"wonder" - what do you mean?
"the" - what do you mean?
"world" - what do you mean?
"of" - what do you mean?
"philosophy" - what do you mean?
"is" - what do you mean?
"collapsing", - what do you mean?
"its" - what do you mean?
"full" - what do you mean?
"of" - what do you mean?
"mystics", - what do you mean?
"neo-platonists", - what do you mean?
"and" - what do you mean?
"linguistic" - what do you mean?
"analysists" - what do you mean?

"Every term you used above has an "inexact" meaning depending on any number of factors..." [No comment.]


In one way, I feel very sorry for the individual that made those absurd arguments. I cannot imagine the horror of a mind that is never certain of the meaning of anything, that knows no right or wrong and never expects it in anyone else. I cannot imagine a nightmare that would be more frightening, yet for this individual, this world of meaninglessness is "reality." If you detected an unspoken but almost palpable sense of emotion in his responses, I can tell you what it is—it is terror, terror of a world with unnameable threats that he has no way to identify or deal with.

If this were a satire, written by Swift or Carrol, we would laugh at the obvious absurdity. It would be an enlightening and entertaining joke.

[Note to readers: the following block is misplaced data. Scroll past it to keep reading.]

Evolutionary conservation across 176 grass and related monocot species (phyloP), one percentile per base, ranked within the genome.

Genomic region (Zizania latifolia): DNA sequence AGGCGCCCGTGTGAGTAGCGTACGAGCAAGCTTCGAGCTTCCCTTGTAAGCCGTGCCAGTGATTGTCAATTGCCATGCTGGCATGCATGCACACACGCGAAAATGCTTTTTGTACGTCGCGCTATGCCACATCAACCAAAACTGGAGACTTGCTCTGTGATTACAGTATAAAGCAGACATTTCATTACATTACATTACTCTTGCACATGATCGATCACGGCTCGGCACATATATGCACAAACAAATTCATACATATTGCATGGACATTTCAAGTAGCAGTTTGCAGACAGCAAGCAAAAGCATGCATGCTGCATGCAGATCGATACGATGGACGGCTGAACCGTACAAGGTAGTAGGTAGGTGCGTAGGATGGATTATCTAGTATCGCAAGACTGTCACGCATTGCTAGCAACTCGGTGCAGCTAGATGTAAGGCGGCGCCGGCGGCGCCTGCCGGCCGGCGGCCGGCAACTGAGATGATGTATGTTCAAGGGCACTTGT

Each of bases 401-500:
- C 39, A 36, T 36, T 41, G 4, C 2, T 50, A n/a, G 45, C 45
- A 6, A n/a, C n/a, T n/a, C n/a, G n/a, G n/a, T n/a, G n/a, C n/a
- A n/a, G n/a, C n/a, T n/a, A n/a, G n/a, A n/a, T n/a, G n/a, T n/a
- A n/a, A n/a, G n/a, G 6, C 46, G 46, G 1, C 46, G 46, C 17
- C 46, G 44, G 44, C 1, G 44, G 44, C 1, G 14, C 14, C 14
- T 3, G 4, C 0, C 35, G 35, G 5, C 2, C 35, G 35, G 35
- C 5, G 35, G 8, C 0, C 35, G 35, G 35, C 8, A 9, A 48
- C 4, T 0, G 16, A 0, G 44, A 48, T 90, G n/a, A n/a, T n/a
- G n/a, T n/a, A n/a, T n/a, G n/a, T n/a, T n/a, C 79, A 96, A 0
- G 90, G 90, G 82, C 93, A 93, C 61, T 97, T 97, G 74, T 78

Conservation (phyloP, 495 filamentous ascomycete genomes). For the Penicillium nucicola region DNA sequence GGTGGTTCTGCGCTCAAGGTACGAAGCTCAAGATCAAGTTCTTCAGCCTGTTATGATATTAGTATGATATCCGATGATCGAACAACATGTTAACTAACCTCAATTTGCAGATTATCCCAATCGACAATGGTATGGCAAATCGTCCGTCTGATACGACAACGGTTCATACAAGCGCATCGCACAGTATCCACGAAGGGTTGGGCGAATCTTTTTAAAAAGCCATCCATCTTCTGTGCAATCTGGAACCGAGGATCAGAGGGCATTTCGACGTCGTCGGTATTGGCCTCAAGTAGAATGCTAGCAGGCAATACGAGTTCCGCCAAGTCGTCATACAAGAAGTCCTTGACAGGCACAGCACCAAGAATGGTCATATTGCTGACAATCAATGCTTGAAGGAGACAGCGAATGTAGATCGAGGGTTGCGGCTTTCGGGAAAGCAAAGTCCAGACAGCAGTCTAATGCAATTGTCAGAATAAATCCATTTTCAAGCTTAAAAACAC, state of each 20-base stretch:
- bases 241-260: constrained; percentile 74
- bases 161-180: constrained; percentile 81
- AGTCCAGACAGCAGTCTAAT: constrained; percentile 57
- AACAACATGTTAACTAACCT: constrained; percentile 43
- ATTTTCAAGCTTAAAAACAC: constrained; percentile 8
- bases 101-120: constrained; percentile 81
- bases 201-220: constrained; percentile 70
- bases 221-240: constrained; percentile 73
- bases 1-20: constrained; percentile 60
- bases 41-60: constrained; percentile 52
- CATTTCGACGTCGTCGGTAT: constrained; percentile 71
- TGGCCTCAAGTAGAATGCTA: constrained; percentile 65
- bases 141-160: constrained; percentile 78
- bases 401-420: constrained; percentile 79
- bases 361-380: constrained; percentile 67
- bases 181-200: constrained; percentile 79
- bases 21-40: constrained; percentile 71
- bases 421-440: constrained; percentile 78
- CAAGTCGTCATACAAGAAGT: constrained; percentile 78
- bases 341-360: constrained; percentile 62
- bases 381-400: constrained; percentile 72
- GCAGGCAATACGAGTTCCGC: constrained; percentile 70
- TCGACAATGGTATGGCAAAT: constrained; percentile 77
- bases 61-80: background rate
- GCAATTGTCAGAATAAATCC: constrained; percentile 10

It is enlightening, but it is no joke. It is as serious and dangerous, as if the Queen of hearts had literally become incarnate in the persons of our university professors. This is not an unusual case; in those coming out of our universities today, it is ubiquitous.

If you want know what is wrong with the world, here is the answer: the world is filled with people who believe words have no exact meaning, or no meaning at all, they sneer, "Hehe, no one expects a philosopher to be 'right' or 'wrong'," and proceeds to tell you all answers are only "oversimplistic understandings of language".

Now, all of this may seem to be nothing more than a philosophical mistake, but it is actually a intentional moral evil. It is an attempt to escape reality. Everyone knows their words have meaning, exact meanings, and using them, like any other action, entails responsibility. They are responsible for what they say and what they think. If they can convince the world words have no meaning, then how can they be held responsible for anything, how were they to know? if words have no meaning, what is "right" and "wrong" after all. Once you have convince the world every correct understanding of things is an "oversimplistic" understanding, just anything can be put over.

This is no innocent business. It is nothing short of nihilism masquerading as the intellectual high-ground. These are linguistic terrorists, but unlike other terrorists, who at least have some objective or ideal, however irrational, these terrorists want to eliminate all ideals and values; their aim is nothing short of the destruction of the human mind.

[These people are teaching your children.]

—(03/04/10)